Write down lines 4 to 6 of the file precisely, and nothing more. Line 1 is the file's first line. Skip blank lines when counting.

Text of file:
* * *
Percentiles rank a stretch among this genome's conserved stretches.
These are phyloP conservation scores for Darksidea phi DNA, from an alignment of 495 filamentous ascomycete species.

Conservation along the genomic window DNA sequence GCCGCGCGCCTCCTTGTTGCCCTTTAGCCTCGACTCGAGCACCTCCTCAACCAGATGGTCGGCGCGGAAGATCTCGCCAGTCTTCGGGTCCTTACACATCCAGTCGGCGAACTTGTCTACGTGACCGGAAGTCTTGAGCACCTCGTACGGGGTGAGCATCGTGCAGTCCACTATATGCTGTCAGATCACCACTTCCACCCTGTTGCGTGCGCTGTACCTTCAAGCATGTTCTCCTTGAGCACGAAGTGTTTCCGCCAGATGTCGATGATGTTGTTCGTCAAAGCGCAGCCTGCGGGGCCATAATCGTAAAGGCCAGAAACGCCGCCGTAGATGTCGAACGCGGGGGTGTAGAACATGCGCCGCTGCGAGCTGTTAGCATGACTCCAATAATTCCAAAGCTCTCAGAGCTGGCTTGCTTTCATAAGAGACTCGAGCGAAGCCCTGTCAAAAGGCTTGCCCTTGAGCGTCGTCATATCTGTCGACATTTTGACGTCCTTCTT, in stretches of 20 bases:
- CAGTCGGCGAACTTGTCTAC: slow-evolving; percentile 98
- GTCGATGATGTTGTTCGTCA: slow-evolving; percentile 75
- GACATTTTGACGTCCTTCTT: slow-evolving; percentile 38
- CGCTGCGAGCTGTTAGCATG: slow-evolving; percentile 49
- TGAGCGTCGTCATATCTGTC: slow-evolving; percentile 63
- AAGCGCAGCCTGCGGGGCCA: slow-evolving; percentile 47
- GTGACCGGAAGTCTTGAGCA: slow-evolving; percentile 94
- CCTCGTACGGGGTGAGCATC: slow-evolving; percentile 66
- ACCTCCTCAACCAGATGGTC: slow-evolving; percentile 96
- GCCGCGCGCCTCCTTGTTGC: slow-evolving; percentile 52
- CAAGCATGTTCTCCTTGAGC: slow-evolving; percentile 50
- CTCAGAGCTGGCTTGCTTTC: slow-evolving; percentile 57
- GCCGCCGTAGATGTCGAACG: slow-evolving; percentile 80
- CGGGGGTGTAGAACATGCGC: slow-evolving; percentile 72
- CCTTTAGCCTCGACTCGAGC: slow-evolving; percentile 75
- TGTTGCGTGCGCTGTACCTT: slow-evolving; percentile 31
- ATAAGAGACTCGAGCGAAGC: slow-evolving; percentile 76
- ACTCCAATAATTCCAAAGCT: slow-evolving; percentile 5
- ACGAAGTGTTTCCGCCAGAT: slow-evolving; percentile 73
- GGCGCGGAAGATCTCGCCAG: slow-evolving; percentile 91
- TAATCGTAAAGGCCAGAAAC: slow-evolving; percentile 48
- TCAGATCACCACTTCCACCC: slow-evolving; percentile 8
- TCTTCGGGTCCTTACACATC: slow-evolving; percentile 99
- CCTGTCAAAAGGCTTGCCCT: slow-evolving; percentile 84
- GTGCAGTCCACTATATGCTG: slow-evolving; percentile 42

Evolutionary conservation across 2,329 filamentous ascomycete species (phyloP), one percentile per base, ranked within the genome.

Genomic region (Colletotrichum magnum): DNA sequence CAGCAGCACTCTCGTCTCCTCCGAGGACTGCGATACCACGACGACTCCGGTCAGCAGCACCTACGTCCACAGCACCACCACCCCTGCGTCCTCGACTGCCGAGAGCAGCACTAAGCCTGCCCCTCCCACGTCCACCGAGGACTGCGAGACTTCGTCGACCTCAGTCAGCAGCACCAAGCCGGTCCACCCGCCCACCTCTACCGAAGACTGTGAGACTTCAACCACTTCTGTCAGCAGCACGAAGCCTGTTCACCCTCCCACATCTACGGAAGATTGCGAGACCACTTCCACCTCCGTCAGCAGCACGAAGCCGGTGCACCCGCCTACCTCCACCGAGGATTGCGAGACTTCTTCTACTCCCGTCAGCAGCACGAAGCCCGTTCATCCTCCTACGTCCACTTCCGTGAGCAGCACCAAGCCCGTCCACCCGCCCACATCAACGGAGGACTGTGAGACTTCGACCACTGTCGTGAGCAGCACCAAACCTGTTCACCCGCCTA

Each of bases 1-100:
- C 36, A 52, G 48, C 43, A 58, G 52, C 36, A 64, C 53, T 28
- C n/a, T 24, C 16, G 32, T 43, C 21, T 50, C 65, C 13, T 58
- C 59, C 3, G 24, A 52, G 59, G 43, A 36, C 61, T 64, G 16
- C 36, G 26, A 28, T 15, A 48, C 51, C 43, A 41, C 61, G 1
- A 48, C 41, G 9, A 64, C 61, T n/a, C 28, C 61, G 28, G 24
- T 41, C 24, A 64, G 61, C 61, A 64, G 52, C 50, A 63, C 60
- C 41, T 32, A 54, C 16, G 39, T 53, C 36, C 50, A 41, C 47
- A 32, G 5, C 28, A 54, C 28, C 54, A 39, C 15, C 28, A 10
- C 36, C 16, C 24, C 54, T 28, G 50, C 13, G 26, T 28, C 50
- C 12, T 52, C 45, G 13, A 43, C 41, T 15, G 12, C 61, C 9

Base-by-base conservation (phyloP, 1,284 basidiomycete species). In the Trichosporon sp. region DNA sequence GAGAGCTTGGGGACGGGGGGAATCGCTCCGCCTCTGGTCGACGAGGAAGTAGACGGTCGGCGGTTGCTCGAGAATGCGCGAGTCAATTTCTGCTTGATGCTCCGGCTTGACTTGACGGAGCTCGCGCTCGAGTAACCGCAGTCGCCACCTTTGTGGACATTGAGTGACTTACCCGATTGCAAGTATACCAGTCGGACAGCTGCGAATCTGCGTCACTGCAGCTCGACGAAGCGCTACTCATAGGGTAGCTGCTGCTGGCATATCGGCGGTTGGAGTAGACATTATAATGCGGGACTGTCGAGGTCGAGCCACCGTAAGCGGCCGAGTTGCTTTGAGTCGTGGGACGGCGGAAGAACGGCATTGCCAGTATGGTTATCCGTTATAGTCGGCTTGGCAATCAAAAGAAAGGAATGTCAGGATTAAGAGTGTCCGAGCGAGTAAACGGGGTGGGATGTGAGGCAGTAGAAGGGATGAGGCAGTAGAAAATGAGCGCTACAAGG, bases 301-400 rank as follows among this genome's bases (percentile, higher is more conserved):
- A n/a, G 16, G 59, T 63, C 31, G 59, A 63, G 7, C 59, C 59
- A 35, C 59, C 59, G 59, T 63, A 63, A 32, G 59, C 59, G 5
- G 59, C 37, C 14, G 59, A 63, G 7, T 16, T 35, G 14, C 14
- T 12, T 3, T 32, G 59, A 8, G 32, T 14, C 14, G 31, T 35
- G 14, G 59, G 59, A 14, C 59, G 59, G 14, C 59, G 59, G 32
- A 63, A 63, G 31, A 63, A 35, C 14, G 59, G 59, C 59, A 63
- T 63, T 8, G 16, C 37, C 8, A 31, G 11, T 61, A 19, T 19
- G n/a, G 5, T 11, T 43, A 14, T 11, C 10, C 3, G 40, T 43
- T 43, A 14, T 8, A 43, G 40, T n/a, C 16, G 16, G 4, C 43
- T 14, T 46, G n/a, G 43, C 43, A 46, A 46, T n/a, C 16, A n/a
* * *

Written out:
- CAGTCGGCGAACTTGTCTAC: slow-evolving; percentile 98
- GTCGATGATGTTGTTCGTCA: slow-evolving; percentile 75
- GACATTTTGACGTCCTTCTT: slow-evolving; percentile 38